Thought Control: How Meditation Unlocks Mind Mastery
How Meditation Changes Thought Patterns
Thought control is essential to a meaningful and productive life. Without it, we would daydream for hours and be in endless trouble from acting on fleeting irrational thoughts, such as “I should tell off the boss.” But because the brain is so complex, both adults and children often have difficulty focusing their attention on only one task or person. With the help of meditation, however, people can learn to better control their thought processes and improve their concentration.
The brain continuously processes information it receives from the eyes, ears and other sensory organs. For example, if you hear a vehicle drive by while you’re typing a document on the computer, your brain registers the sound of the engine and connects it to your memory for identification. Recognition of the sound source lets your mind and body know that you are safe to continue working, but then, before you know it, you’re thinking about a past experience related to vehicles instead of the task at hand.
Random thoughts and memories contribute to these lapses in concentration, too, especially when they trigger or are associated with a strong emotion. It is in these instances that an inability to control thought is likely to lead to poor decision making.
For example, a man is shopping with his girlfriend, and when she runs into a male friend of hers and starts talking to him, the man remembers the day that he discovered his now ex-wife was having an affair. As he continues to think about it, he becomes angry and wonders if his girlfriend will have an affair too. He grabs her arm and says it’s time to leave, thus interrupting her conversation and upsetting her without sound reason.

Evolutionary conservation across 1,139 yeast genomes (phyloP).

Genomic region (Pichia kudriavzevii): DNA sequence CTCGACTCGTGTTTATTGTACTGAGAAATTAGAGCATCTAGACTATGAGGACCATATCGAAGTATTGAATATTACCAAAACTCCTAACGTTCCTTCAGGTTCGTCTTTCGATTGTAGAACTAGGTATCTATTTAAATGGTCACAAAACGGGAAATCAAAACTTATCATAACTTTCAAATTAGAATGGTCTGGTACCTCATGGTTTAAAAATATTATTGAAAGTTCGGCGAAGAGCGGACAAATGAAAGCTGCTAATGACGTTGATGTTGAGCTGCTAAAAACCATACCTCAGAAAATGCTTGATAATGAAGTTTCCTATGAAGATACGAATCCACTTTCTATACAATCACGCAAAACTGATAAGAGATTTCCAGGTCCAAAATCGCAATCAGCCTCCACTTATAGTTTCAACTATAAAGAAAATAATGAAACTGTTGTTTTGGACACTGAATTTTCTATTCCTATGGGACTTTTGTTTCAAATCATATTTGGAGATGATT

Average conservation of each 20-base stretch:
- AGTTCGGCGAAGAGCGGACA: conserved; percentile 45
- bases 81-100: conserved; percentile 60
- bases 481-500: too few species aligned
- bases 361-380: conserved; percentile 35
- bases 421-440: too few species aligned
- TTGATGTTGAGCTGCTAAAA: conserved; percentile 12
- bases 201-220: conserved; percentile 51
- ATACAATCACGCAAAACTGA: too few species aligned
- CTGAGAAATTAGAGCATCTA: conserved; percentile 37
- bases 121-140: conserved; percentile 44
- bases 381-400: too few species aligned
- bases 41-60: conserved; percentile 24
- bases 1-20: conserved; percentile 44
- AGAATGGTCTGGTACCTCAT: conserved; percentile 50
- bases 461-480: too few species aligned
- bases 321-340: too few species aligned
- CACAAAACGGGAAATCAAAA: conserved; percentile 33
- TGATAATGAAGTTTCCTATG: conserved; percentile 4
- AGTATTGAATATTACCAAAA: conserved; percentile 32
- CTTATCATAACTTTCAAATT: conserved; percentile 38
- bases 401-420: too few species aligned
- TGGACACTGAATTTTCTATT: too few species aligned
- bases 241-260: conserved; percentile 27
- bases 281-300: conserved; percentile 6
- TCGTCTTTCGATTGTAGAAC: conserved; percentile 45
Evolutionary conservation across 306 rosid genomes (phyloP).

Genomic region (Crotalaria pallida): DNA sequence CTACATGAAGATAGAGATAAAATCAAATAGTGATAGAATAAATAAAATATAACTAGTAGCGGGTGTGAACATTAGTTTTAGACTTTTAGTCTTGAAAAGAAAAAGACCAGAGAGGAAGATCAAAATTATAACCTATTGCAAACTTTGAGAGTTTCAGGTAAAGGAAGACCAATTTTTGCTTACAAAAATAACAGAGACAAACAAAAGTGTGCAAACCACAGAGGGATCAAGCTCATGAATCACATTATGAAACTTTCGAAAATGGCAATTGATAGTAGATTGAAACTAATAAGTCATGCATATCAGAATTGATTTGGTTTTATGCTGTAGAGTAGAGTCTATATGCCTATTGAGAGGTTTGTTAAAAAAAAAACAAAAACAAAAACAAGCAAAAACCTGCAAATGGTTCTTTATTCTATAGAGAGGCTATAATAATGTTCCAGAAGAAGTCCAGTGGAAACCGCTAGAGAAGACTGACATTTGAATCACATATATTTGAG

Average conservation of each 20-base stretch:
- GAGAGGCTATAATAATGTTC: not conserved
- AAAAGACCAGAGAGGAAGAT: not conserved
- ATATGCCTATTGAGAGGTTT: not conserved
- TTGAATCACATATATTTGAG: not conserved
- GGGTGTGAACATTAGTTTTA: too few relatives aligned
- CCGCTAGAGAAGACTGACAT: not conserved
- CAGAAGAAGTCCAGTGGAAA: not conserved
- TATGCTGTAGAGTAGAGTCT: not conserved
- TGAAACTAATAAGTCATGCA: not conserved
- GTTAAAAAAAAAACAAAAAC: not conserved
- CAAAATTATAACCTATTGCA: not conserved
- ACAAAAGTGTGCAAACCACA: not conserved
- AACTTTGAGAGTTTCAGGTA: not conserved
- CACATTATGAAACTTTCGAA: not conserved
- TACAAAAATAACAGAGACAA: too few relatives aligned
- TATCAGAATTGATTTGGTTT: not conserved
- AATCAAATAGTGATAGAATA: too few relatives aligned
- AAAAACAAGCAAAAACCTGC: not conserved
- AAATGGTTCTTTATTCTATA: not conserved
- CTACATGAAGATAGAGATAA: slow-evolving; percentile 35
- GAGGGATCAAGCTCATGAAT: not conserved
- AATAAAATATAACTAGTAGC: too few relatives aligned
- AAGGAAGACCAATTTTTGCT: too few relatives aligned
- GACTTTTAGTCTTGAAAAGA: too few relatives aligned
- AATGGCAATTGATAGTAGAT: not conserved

Imagine your train of thought as a vehicle on the open highway. Exits are all around you, but if you follow each one that appears, you will be late to your destination—if you ever reach it, that is. Meditation allows you to control the direction of your thought processes, including those that create negative emotional responses.
As you focus during meditation, your mind finds a quiet place wherein you can concentrate in spite of random thoughts. This brings a sense of serenity that you would not consciously experience in the outside world; however, you can learn to induce the meditative state in your everyday life. Once you develop a tendency to focus on the present and on your inner stillness, you’re better equipped to essentially ignore the random thoughts that would normally interrupt you.
Your mind can bend and change direction at your will, but it will steer itself unless you take control of it. Not only does meditation provide you with this control, it helps you focus on solutions, positivity, and the accomplishment of your present and future goals.